Creation date: ,   Archive date:

The LIGO-Virgo global network of three interferometers opens a new era for gravitational wave science by jointly observing the black hole merger

The Virgo collaboration and the LIGO Scientific Collaboration report the three-detector observation of gravitational waves. This result highlights the scientific potential of a global network of gravitational wave detectors, by delivering a better localization of the source and historically first time when the polarizations of gravitational waves have been assessed.The three-detector observation was made on August 14, 2017 at 10:30:43 UTC. The detected gravitational waves were emitted during the final moments of the merger of two black holes with masses about 31 and 25 times the mass of the Sun and located about 1.8 billion light-years away. The newly produced spinning black hole has about 53 times the mass of our Sun. This means that about 3 solar masses were converted into gravitational-wave energy during the coalescence.

The Virgo detector joined the Network Observing Run 2 (O2) on August 1, 2017 at 10:00 UTC, after the multi-year Advanced Virgo upgrade program, and months of intense commissioning to improve its sensitivity. The real-time detection was triggered with data from all three LIGO and Virgo instruments. Even though Virgo is at present less sensitive than LIGO, two independent search algorithms based on all the information available from the three detectors demonstrated the evidence of a signal in the Virgo data as well.


Overall, the Universe volume which is likely to contain the source shrinks by more than a factor 20 when moving from a two-detector network to a three-detector network. The sky region for GW170814 has a size of only 60 square degrees, more than 10 times better than for the two LIGO interferometers alone; in addition, the accuracy with which the source distance is measured benefits from the addition of Virgo. Being able to point to a smaller volume is important as many compact object mergers – for example when neutron stars are involved – are expected to produce broadband electromagnetic emission in addition to gravitational waves. The precision pointing information enabled 25 facilities to perform follow-up observations based on the LIGO-Virgo detection but no counterpart was identified – as expected for black holes.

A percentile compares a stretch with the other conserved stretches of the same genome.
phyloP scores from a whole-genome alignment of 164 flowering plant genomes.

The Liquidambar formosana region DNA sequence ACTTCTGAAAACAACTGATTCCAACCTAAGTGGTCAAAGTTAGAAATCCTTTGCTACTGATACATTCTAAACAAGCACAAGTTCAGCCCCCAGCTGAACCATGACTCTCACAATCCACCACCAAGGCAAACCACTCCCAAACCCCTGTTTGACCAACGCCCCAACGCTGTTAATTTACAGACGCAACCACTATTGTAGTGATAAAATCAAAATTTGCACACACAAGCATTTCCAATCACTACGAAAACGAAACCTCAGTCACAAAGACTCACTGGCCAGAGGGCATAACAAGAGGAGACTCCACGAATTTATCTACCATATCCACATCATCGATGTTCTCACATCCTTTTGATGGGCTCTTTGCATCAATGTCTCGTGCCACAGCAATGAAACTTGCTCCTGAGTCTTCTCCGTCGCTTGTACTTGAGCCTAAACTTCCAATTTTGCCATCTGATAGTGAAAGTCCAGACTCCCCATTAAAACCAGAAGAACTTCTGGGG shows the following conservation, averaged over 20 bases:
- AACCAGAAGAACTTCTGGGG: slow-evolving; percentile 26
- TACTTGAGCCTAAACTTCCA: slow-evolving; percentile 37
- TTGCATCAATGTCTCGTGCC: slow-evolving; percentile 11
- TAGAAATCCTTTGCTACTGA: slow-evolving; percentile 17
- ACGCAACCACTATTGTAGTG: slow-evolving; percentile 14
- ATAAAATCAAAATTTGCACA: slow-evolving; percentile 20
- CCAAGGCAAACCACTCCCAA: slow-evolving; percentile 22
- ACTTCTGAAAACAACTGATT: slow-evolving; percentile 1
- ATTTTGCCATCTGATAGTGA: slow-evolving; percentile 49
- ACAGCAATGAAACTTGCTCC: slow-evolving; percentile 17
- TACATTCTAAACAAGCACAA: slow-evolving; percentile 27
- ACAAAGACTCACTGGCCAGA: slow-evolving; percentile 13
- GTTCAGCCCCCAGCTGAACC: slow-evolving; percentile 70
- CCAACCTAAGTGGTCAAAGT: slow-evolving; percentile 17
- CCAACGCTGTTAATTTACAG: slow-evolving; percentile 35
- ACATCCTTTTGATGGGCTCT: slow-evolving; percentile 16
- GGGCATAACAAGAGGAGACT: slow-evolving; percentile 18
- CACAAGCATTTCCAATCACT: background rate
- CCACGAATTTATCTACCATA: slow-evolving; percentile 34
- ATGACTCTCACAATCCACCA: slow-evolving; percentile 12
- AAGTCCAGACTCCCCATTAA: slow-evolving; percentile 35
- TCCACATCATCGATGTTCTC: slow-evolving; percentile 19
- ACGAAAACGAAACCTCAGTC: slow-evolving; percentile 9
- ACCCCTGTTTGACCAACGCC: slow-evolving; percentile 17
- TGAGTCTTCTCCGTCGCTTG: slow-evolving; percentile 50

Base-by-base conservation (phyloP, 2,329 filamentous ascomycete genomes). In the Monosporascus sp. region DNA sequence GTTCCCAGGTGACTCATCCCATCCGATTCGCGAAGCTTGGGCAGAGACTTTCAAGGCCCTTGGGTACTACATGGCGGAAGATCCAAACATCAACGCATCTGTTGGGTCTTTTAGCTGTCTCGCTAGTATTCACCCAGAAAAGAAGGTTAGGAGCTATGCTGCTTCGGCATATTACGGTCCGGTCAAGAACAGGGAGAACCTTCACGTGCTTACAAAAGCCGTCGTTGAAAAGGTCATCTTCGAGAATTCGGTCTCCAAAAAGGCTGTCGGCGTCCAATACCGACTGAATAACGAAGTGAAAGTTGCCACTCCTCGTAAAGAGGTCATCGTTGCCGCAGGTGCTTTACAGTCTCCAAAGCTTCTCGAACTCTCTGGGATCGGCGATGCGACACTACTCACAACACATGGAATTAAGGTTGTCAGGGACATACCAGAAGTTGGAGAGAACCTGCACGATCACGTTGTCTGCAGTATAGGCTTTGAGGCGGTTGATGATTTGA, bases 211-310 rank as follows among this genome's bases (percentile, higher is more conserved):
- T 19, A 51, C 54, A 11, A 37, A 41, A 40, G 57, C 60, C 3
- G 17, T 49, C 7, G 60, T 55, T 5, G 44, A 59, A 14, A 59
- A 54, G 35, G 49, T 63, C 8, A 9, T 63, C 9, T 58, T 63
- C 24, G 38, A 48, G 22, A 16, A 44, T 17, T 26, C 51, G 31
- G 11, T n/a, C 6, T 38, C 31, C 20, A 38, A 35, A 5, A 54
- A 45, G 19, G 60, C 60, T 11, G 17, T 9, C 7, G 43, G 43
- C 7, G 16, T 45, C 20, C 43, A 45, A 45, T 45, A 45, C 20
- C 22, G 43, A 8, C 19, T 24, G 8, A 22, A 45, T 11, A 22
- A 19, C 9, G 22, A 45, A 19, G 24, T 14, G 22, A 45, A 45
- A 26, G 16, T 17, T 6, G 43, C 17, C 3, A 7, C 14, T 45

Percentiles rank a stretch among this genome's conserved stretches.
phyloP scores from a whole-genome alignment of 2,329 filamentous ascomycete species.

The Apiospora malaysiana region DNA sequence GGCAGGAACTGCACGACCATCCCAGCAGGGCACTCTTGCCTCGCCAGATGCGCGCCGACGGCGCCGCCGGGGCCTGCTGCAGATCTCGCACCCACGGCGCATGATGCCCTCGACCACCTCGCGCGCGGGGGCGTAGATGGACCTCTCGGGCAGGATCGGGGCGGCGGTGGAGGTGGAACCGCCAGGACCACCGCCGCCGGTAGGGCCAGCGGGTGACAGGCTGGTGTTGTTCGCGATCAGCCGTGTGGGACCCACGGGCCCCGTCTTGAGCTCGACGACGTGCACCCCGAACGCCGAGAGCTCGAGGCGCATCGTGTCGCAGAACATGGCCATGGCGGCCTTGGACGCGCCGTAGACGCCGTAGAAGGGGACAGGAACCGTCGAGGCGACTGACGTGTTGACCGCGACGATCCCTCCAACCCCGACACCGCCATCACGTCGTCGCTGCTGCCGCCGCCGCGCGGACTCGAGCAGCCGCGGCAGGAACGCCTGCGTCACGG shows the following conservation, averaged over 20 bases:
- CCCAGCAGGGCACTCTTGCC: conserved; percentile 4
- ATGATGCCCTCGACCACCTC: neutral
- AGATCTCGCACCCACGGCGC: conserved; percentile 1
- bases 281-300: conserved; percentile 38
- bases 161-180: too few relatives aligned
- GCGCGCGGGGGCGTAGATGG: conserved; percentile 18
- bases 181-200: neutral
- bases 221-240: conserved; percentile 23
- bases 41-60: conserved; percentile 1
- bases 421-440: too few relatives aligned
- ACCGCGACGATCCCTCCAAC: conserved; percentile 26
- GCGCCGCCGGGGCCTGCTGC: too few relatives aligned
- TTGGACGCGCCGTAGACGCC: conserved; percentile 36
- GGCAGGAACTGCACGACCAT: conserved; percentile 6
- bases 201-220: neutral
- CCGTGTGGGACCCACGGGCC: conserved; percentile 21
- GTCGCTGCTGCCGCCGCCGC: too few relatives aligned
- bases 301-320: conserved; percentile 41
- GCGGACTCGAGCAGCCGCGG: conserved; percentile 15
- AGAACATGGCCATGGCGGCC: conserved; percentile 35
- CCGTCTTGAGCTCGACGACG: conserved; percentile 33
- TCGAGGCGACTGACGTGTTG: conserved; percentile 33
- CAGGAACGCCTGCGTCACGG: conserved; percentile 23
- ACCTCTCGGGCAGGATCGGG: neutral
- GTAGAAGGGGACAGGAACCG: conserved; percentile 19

Virgo doesn’t respond in the exactly same way to passing gravitational waves as the LIGO detectors because of its orientation on Earth, meaning that one can test another prediction of general relativity, which is concerned with polarizations of gravitational waves. Polarization describes how space-time is distorted in the three different spatial directions as a gravitational wave propagates. Initial tests based on the transient GW170814 event compare extreme cases: on the one hand, pure general relativity-allowed polarizations; on the other hand, pure polarizations forbidden by Einstein’s theory. The analysis of the data shows that Einstein’s prediction is strongly favored.


The discovery, accepted for publication in the journal Physical Review Letters ( and; it will appear tomorrow on arXiv) was made by the Virgo collaboration and the LIGO Scientific Collaboration.

More information on the site.